Detailed Findings on Phishing and Proxy Site Tactics

Finding 1: High Phishing Volume

After PhishID was deployed at the district, the software detected a phishing attack clicked by a student within a few hours on Jan. 3, the report said. “As of Jan. 31, PhishID had detected and blocked a total of 73 malicious sites that were clicked by students and staff, including brand new phishing attacks and dangerous proxy services targeted to students,” the report said. “These cases in particular were all undetected by 100% of the entire VirusTotal community.”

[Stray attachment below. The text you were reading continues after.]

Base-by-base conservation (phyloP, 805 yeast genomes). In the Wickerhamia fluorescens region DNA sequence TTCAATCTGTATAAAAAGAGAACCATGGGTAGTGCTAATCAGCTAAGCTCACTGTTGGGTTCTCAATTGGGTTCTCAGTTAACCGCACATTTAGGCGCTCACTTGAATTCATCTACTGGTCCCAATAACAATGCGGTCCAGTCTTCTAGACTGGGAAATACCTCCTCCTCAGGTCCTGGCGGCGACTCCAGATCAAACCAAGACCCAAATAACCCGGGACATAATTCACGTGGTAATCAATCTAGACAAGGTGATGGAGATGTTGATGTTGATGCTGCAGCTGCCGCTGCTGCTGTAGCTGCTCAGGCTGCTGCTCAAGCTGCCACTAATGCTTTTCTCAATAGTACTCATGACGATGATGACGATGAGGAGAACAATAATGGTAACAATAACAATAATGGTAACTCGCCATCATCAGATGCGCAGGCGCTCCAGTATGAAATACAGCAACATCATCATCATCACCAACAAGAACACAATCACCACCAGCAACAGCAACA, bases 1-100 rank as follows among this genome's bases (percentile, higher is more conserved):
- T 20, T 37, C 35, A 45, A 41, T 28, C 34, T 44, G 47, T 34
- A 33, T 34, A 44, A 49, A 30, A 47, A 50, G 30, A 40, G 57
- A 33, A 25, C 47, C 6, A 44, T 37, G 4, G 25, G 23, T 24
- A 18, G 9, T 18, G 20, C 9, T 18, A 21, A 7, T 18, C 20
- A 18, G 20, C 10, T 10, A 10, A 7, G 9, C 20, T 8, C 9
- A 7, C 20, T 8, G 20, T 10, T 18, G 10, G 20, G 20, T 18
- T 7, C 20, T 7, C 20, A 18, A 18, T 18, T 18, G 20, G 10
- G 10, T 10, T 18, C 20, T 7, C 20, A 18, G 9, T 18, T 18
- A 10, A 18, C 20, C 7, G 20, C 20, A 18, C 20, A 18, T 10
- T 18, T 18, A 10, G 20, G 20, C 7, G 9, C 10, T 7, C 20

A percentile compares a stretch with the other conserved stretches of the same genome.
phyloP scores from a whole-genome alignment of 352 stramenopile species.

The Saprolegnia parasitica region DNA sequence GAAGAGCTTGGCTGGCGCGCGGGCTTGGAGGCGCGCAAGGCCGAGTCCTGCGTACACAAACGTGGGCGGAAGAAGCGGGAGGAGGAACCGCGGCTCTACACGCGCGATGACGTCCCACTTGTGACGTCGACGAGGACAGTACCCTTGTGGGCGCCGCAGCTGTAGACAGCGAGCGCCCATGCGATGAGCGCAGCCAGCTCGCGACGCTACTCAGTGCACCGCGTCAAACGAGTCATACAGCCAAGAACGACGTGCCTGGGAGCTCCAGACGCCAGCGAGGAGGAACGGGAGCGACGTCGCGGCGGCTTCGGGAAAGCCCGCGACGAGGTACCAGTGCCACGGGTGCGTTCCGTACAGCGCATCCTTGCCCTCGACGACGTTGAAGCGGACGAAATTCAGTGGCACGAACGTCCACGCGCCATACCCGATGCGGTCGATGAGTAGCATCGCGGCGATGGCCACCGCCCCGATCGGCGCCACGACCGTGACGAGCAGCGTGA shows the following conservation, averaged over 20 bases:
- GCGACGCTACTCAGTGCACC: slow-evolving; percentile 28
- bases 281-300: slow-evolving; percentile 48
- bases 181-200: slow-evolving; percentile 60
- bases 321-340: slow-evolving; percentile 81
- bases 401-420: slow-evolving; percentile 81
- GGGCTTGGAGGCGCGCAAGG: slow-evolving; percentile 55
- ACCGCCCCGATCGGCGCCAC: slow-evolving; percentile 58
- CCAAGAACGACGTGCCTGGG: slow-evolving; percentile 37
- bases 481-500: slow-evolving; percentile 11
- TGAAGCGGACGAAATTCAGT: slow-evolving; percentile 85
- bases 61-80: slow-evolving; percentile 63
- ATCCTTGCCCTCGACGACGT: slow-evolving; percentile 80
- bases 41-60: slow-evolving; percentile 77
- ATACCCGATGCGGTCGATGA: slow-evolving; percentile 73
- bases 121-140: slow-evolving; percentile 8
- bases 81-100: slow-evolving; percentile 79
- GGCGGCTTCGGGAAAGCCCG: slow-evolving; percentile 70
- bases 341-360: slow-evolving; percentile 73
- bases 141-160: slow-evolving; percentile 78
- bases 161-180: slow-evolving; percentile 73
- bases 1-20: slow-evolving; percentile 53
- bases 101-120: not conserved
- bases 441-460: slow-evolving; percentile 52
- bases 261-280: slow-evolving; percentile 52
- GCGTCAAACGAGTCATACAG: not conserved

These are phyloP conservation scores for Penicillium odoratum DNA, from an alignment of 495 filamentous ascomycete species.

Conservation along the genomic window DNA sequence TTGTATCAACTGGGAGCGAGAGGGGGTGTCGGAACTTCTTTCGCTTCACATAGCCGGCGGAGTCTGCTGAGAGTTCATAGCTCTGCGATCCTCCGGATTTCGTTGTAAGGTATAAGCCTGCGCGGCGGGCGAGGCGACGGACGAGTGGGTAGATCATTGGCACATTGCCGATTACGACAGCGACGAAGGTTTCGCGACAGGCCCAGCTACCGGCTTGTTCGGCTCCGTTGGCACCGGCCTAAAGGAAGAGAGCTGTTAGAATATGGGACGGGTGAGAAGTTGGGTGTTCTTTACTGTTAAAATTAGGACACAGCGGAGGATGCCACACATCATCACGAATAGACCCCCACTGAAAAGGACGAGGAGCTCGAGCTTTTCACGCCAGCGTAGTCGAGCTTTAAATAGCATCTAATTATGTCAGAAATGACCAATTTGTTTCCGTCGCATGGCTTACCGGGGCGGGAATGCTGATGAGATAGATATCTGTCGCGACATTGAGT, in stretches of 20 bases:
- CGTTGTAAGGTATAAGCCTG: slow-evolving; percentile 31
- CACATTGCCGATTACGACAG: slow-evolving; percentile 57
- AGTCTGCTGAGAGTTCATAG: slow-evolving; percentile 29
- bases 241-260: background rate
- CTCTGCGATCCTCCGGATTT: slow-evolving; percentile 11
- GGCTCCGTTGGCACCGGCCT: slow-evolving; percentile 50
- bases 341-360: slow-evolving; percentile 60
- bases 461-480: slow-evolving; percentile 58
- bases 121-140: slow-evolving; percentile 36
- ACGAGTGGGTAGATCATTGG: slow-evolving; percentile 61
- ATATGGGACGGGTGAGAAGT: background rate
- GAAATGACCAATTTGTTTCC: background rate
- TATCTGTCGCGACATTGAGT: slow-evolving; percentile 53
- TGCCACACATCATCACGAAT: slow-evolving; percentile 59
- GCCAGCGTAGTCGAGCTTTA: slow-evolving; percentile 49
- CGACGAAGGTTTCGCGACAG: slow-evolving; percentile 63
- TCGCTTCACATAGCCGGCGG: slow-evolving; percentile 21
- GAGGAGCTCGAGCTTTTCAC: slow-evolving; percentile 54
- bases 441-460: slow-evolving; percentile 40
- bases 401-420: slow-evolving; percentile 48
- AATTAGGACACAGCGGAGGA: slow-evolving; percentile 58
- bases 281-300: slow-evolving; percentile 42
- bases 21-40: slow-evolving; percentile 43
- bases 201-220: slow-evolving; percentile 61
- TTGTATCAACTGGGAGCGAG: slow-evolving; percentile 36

Finding 2: Dangerous Proxy Sites

In addition to phishing, dangerous proxy services were also observed, many of which were built specifically to target students and lure them to circumvent school content filters, the report said. “Unfortunately, they also lead students to login pages where their credentials and other sensitive data can be easily intercepted or stored … and allow access to popular chat applications like Discord, where there has been a reported rise in malware delivery, often disguised as legitimate applications or websites.”

Finding 3: Student Targeting

The malicious links detected by PhishID frequently contained references to school related content, such as math, music, or other learning materials, as seen in the following examples:

  • https://binarypiano[.]com/

  • https://studentholiday[.]xyz/~/hvtrs8%2F-aacmultq...

  • http://www[.]kidsmathplay[.]com/